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Is Christie The GOP's Future? Forward   

Is Christie The GOP's Future?
Jeffrey Kuhner
August 17, 2013


Does New Jersey Gov. Chris Christie represent the future of the Republican Party? At the Republican National Committee’s summer meeting in South Boston, many GOP operatives are hailing him as the party’s savior. RNC Chairman Reince Priebus vows that the GOP will become a national force again — including being competitive in liberal New England.

For many establishment Republicans, Mr. Christie holds the key to unlocking the Democrats’ iron grip on the Northeast. He is articulate, aggressive and charismatic. More importantly, polls show that the Republican is heading toward a landslide re-election later this year. His appeal cuts across the political spectrum. Republicans, Democrats and independents — an overwhelming majority of them (at least, in New Jersey) — support the governor’s tax-cutting, pro-growth agenda. Under President Obama, national Republicans have been wandering in the wilderness. Mr. Christie’s bipartisan success is seductive to a party desperate to return to power.

They are wrong. If Mr. Christie becomes the GOP’s presidential nominee in 2016, it will spark an internal civil war — one that will tear the Republican Party apart. Contrary to media spin, the New Jersey governor is not a Reaganite conservative. Rather he is the very opposite: a country club Republican, a typical moderate, Northeastern governor masquerading as a small-government reformer. Mr. Christie has cut taxes, nibbled around the edges of government spending and reined in some of the public-sector unions.

Yet, on most issues he is a RINO — a Republican in name only. He favors amnesty for illegal immigrants. He has signed multiple gun-control measures. He supports the Environmental Protection Agency, even though it is imposing draconian regulations that stifle business and economic growth. He has refused to join other states in calling for Obamacare to be defunded. No wonder he is quickly becoming the favorite Republican of the liberal elite. He is the John McCain of our time — a so-called “maverick” who is used by Democrats as a stick to bludgeon conservatives with in the culture war, but will be dumped like a cheap date when it is convenient.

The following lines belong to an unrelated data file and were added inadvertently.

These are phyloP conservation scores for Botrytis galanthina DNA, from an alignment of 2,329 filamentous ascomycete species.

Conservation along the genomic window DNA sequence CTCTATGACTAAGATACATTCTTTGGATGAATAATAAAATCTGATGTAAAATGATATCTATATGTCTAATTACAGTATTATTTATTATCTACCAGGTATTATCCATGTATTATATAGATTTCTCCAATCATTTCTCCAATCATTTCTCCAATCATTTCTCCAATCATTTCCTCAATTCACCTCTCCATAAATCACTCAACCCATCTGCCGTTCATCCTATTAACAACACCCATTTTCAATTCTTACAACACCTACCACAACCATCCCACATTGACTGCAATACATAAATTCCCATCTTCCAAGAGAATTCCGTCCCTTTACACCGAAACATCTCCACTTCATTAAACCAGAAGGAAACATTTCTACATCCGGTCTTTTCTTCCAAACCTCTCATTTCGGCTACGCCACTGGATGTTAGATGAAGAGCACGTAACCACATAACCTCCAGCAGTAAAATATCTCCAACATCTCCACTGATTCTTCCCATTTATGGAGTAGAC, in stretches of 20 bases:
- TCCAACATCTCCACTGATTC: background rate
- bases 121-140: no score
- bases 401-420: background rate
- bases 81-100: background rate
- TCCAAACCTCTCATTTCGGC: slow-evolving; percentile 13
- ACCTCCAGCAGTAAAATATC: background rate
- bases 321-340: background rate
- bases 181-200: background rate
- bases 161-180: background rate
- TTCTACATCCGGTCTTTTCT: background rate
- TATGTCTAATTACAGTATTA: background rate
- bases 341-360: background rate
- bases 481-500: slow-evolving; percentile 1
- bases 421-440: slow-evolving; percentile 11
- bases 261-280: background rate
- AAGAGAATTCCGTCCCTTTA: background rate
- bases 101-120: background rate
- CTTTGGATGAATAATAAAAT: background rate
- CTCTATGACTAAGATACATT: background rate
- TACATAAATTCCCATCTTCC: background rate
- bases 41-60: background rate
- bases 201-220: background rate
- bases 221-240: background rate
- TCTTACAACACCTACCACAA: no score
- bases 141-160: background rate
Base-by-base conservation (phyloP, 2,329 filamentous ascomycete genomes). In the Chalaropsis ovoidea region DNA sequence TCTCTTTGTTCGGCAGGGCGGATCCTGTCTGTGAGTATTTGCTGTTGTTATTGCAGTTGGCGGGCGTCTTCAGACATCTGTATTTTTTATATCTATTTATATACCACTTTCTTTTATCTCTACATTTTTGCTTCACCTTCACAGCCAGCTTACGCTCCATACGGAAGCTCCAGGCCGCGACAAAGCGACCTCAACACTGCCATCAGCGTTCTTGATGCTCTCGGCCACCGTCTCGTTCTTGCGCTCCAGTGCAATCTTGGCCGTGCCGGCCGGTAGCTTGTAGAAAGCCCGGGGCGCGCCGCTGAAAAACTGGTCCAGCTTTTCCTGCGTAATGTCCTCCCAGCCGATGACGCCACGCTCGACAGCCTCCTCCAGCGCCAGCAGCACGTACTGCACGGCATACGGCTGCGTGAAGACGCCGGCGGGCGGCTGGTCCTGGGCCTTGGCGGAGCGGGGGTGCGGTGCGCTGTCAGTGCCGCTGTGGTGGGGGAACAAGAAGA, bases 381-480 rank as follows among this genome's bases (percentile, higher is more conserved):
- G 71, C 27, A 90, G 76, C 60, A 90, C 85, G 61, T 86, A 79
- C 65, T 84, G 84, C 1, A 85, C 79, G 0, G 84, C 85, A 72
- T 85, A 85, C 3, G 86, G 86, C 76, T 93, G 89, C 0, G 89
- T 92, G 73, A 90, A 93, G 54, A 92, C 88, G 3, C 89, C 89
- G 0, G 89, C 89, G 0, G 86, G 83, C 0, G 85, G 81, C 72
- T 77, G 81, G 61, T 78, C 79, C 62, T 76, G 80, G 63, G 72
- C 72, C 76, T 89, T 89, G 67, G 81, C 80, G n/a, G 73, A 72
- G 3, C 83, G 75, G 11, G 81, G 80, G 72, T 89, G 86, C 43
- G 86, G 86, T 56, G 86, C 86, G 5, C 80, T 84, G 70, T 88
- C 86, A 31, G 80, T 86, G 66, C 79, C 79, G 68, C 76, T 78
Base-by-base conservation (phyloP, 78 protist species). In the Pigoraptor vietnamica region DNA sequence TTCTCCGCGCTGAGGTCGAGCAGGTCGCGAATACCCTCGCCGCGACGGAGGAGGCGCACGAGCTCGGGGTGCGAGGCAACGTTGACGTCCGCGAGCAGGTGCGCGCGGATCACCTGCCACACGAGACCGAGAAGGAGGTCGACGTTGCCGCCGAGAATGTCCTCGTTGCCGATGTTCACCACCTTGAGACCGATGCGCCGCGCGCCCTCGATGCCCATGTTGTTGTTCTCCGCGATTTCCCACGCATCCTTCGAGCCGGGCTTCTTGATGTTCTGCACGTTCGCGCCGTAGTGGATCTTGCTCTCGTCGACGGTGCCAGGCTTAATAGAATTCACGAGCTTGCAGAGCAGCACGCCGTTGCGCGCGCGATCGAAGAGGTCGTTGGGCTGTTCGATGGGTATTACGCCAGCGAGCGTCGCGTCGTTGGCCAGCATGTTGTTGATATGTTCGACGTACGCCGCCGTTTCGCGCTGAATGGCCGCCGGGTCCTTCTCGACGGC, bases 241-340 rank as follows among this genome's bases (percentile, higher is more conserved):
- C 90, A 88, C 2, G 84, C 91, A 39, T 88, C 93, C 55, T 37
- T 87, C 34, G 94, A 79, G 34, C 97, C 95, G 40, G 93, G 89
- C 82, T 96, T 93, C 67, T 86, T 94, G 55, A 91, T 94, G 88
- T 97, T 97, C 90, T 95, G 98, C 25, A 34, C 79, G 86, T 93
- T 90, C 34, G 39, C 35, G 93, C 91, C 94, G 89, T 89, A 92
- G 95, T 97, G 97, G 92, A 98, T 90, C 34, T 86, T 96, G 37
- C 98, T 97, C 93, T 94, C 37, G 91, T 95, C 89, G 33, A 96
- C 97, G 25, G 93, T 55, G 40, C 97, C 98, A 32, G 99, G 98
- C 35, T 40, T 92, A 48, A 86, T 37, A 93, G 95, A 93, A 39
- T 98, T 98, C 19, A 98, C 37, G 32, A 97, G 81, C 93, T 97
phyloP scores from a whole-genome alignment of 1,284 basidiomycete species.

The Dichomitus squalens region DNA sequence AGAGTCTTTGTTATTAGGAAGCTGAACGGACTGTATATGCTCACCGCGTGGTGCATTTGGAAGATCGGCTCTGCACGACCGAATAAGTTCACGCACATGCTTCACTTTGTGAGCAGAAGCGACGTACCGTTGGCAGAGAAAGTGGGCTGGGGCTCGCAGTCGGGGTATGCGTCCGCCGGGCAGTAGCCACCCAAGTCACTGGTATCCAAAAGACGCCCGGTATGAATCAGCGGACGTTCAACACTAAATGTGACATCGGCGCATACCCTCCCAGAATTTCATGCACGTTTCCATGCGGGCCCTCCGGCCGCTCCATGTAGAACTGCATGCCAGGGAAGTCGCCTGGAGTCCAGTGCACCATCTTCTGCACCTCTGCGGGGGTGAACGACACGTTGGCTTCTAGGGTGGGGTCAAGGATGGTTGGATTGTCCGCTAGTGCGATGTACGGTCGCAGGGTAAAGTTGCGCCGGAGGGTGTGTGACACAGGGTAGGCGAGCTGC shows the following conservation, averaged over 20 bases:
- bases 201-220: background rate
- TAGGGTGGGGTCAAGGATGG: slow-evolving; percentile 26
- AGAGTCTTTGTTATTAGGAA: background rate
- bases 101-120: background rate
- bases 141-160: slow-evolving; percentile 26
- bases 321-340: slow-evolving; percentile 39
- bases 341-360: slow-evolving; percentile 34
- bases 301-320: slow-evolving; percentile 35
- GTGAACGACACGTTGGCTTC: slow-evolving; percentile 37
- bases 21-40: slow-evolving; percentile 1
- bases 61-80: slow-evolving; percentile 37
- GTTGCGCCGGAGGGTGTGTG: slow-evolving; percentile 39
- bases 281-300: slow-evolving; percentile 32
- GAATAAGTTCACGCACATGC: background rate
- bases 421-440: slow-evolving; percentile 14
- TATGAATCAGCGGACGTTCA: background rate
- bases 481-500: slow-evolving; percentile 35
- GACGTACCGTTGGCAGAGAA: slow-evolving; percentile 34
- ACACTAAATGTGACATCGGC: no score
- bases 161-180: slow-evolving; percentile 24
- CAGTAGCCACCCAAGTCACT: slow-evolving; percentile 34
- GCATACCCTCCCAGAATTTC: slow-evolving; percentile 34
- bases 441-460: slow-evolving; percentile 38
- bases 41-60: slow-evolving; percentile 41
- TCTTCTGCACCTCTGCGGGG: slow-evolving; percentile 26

Most importantly, Mr. Christie’s greatest crime — one for which should not be forgiven — was his decision to embrace Mr. Obama in the wake of Hurricane Sandy. The New Jersey governor did more than plunder American taxpayers by requesting (and receiving) a massive relief package loaded with pork-barrel spending. He did more than simply hold a high-profile photo-op with the president shortly before the November election. Mr. Christie aided and abetted the most radical president in U.S. history. He repeatedly praised and stroked Mr. Obama’s ego, providing him with a personal tour of the Jersey shore. Mr. Christie gave the president the one thing he desperately needed: the veneer of bipartisan cooperation. In short, the New Jersey governor stabbed the GOP in the back. He sacrificed his party’s and country’s interests for short-term political gain.

This is why Mr. Christie will not — and should not — get the GOP nomination. He may be popular with Republican elites, but he is rightly despised by the grass roots. There is another reason to shun him in 2016: Moderates can’t win. For decades, the liberal media narrative has been that Republicans must abandon their conservative roots in order to forge a majority coalition. That is false. In fact, when national Republicans run as unabashed conservatives, they win. Ronald Reagan rolled up two decisive victories in 1980 and 1984. The Gingrich Republicans swept both houses of Congress in 1994. George W. Bush — with his stress on tax cuts, entitlement reform and social conservatism — won in 2000 and 2004. He may have governed as a Great Society Republican, but he campaigned as a Middle American populist.

Establishment Republicans, however, have gone down in flames. Bill Clinton defeated George H.W. Bush. Bob Dole lost in 1996. Mr. McCain was trounced in 2008. Mitt Romney was beaten in 2012. In fact, the media insisted that Mr. Romney, another moderate from a blue state, was the “most electable” of the GOP candidates. He wasn’t. A solid, articulate conservative could have won. The reason is obvious: When confronted between a Democrat and a Democrat-lite, voters will always pick the real thing.

If Republicans end up choosing Mr. Christie, then they deserve to lose in 2016. Albert Einstein is said to have defined insanity as repeatedly doing the same thing and expecting a different result. Mr. Christie should stay in New Jersey. The GOP has had enough RINOs. It’s time for conservatives to take back their party — and America.

Jeffrey T. Kuhner is a radio commentator on WRKO AM-680 in Boston



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